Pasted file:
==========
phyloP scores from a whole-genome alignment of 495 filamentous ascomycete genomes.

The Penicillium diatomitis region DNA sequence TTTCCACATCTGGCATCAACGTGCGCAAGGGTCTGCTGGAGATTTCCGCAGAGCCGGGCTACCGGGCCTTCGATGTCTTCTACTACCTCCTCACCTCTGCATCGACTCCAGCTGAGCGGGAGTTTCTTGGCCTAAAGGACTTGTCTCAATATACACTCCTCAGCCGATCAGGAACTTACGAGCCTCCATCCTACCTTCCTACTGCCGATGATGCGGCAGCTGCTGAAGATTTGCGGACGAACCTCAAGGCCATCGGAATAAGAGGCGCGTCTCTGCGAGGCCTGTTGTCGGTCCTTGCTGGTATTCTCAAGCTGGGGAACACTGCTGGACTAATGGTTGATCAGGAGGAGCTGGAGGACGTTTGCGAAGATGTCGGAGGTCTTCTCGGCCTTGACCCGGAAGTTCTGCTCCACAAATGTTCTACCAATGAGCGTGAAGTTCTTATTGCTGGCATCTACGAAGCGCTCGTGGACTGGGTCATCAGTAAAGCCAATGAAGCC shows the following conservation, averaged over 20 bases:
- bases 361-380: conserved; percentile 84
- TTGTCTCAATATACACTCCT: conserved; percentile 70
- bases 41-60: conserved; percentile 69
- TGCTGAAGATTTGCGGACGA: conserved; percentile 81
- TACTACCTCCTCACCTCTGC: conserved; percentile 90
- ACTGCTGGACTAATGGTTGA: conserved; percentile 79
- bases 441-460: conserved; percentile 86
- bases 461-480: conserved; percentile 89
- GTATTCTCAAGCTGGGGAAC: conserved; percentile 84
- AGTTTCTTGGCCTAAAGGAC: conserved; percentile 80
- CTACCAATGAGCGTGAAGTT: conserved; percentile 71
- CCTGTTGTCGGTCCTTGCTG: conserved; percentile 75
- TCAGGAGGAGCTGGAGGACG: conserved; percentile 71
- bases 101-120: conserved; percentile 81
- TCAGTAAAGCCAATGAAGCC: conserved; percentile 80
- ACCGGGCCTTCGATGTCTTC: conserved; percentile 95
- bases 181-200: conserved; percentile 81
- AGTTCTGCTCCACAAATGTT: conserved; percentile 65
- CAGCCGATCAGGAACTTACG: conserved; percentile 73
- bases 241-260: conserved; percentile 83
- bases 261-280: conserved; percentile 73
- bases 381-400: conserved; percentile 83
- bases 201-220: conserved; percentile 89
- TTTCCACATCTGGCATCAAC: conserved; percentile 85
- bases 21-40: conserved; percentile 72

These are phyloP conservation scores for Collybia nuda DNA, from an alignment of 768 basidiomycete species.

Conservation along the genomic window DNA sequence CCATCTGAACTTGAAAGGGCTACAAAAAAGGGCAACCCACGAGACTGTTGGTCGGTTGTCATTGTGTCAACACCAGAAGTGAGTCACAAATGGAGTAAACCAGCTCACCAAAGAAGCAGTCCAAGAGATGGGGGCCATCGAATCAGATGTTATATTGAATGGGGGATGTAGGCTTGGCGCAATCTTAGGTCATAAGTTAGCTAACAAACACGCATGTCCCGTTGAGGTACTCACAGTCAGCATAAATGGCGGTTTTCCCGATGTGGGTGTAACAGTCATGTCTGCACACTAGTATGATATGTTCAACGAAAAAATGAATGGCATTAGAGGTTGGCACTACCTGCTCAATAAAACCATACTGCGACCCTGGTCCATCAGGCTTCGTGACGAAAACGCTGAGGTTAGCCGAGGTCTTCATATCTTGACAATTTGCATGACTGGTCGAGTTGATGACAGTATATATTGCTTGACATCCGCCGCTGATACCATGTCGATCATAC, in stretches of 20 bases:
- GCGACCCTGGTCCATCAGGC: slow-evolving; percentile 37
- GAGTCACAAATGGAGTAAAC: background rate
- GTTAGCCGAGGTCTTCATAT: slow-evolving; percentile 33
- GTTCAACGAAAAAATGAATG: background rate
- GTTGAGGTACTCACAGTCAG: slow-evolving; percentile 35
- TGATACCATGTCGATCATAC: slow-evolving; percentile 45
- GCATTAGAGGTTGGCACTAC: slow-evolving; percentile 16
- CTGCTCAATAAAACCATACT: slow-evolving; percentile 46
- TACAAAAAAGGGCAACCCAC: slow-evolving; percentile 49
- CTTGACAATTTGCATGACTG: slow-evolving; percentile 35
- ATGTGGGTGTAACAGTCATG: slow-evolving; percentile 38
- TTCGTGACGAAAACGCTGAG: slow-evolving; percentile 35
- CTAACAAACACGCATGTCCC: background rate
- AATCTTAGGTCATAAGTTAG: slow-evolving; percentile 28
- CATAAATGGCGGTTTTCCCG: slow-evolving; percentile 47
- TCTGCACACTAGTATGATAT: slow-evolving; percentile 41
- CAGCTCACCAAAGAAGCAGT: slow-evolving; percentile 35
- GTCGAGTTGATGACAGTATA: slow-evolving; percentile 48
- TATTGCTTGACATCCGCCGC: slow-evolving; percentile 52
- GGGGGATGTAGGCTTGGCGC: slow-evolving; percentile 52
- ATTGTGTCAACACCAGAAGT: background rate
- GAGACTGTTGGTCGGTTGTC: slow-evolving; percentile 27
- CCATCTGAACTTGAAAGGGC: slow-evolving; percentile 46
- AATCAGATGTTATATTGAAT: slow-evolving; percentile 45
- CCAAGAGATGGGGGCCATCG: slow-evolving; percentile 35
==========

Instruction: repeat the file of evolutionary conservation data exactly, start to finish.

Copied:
phyloP scores from a whole-genome alignment of 495 filamentous ascomycete genomes.

The Penicillium diatomitis region DNA sequence TTTCCACATCTGGCATCAACGTGCGCAAGGGTCTGCTGGAGATTTCCGCAGAGCCGGGCTACCGGGCCTTCGATGTCTTCTACTACCTCCTCACCTCTGCATCGACTCCAGCTGAGCGGGAGTTTCTTGGCCTAAAGGACTTGTCTCAATATACACTCCTCAGCCGATCAGGAACTTACGAGCCTCCATCCTACCTTCCTACTGCCGATGATGCGGCAGCTGCTGAAGATTTGCGGACGAACCTCAAGGCCATCGGAATAAGAGGCGCGTCTCTGCGAGGCCTGTTGTCGGTCCTTGCTGGTATTCTCAAGCTGGGGAACACTGCTGGACTAATGGTTGATCAGGAGGAGCTGGAGGACGTTTGCGAAGATGTCGGAGGTCTTCTCGGCCTTGACCCGGAAGTTCTGCTCCACAAATGTTCTACCAATGAGCGTGAAGTTCTTATTGCTGGCATCTACGAAGCGCTCGTGGACTGGGTCATCAGTAAAGCCAATGAAGCC shows the following conservation, averaged over 20 bases:
- bases 361-380: conserved; percentile 84
- TTGTCTCAATATACACTCCT: conserved; percentile 70
- bases 41-60: conserved; percentile 69
- TGCTGAAGATTTGCGGACGA: conserved; percentile 81
- TACTACCTCCTCACCTCTGC: conserved; percentile 90
- ACTGCTGGACTAATGGTTGA: conserved; percentile 79
- bases 441-460: conserved; percentile 86
- bases 461-480: conserved; percentile 89
- GTATTCTCAAGCTGGGGAAC: conserved; percentile 84
- AGTTTCTTGGCCTAAAGGAC: conserved; percentile 80
- CTACCAATGAGCGTGAAGTT: conserved; percentile 71
- CCTGTTGTCGGTCCTTGCTG: conserved; percentile 75
- TCAGGAGGAGCTGGAGGACG: conserved; percentile 71
- bases 101-120: conserved; percentile 81
- TCAGTAAAGCCAATGAAGCC: conserved; percentile 80
- ACCGGGCCTTCGATGTCTTC: conserved; percentile 95
- bases 181-200: conserved; percentile 81
- AGTTCTGCTCCACAAATGTT: conserved; percentile 65
- CAGCCGATCAGGAACTTACG: conserved; percentile 73
- bases 241-260: conserved; percentile 83
- bases 261-280: conserved; percentile 73
- bases 381-400: conserved; percentile 83
- bases 201-220: conserved; percentile 89
- TTTCCACATCTGGCATCAAC: conserved; percentile 85
- bases 21-40: conserved; percentile 72

These are phyloP conservation scores for Collybia nuda DNA, from an alignment of 768 basidiomycete species.

Conservation along the genomic window DNA sequence CCATCTGAACTTGAAAGGGCTACAAAAAAGGGCAACCCACGAGACTGTTGGTCGGTTGTCATTGTGTCAACACCAGAAGTGAGTCACAAATGGAGTAAACCAGCTCACCAAAGAAGCAGTCCAAGAGATGGGGGCCATCGAATCAGATGTTATATTGAATGGGGGATGTAGGCTTGGCGCAATCTTAGGTCATAAGTTAGCTAACAAACACGCATGTCCCGTTGAGGTACTCACAGTCAGCATAAATGGCGGTTTTCCCGATGTGGGTGTAACAGTCATGTCTGCACACTAGTATGATATGTTCAACGAAAAAATGAATGGCATTAGAGGTTGGCACTACCTGCTCAATAAAACCATACTGCGACCCTGGTCCATCAGGCTTCGTGACGAAAACGCTGAGGTTAGCCGAGGTCTTCATATCTTGACAATTTGCATGACTGGTCGAGTTGATGACAGTATATATTGCTTGACATCCGCCGCTGATACCATGTCGATCATAC, in stretches of 20 bases:
- GCGACCCTGGTCCATCAGGC: slow-evolving; percentile 37
- GAGTCACAAATGGAGTAAAC: background rate
- GTTAGCCGAGGTCTTCATAT: slow-evolving; percentile 33
- GTTCAACGAAAAAATGAATG: background rate
- GTTGAGGTACTCACAGTCAG: slow-evolving; percentile 35
- TGATACCATGTCGATCATAC: slow-evolving; percentile 45
- GCATTAGAGGTTGGCACTAC: slow-evolving; percentile 16
- CTGCTCAATAAAACCATACT: slow-evolving; percentile 46
- TACAAAAAAGGGCAACCCAC: slow-evolving; percentile 49
- CTTGACAATTTGCATGACTG: slow-evolving; percentile 35
- ATGTGGGTGTAACAGTCATG: slow-evolving; percentile 38
- TTCGTGACGAAAACGCTGAG: slow-evolving; percentile 35
- CTAACAAACACGCATGTCCC: background rate
- AATCTTAGGTCATAAGTTAG: slow-evolving; percentile 28
- CATAAATGGCGGTTTTCCCG: slow-evolving; percentile 47
- TCTGCACACTAGTATGATAT: slow-evolving; percentile 41
- CAGCTCACCAAAGAAGCAGT: slow-evolving; percentile 35
- GTCGAGTTGATGACAGTATA: slow-evolving; percentile 48
- TATTGCTTGACATCCGCCGC: slow-evolving; percentile 52
- GGGGGATGTAGGCTTGGCGC: slow-evolving; percentile 52
- ATTGTGTCAACACCAGAAGT: background rate
- GAGACTGTTGGTCGGTTGTC: slow-evolving; percentile 27
- CCATCTGAACTTGAAAGGGC: slow-evolving; percentile 46
- AATCAGATGTTATATTGAAT: slow-evolving; percentile 45
- CCAAGAGATGGGGGCCATCG: slow-evolving; percentile 35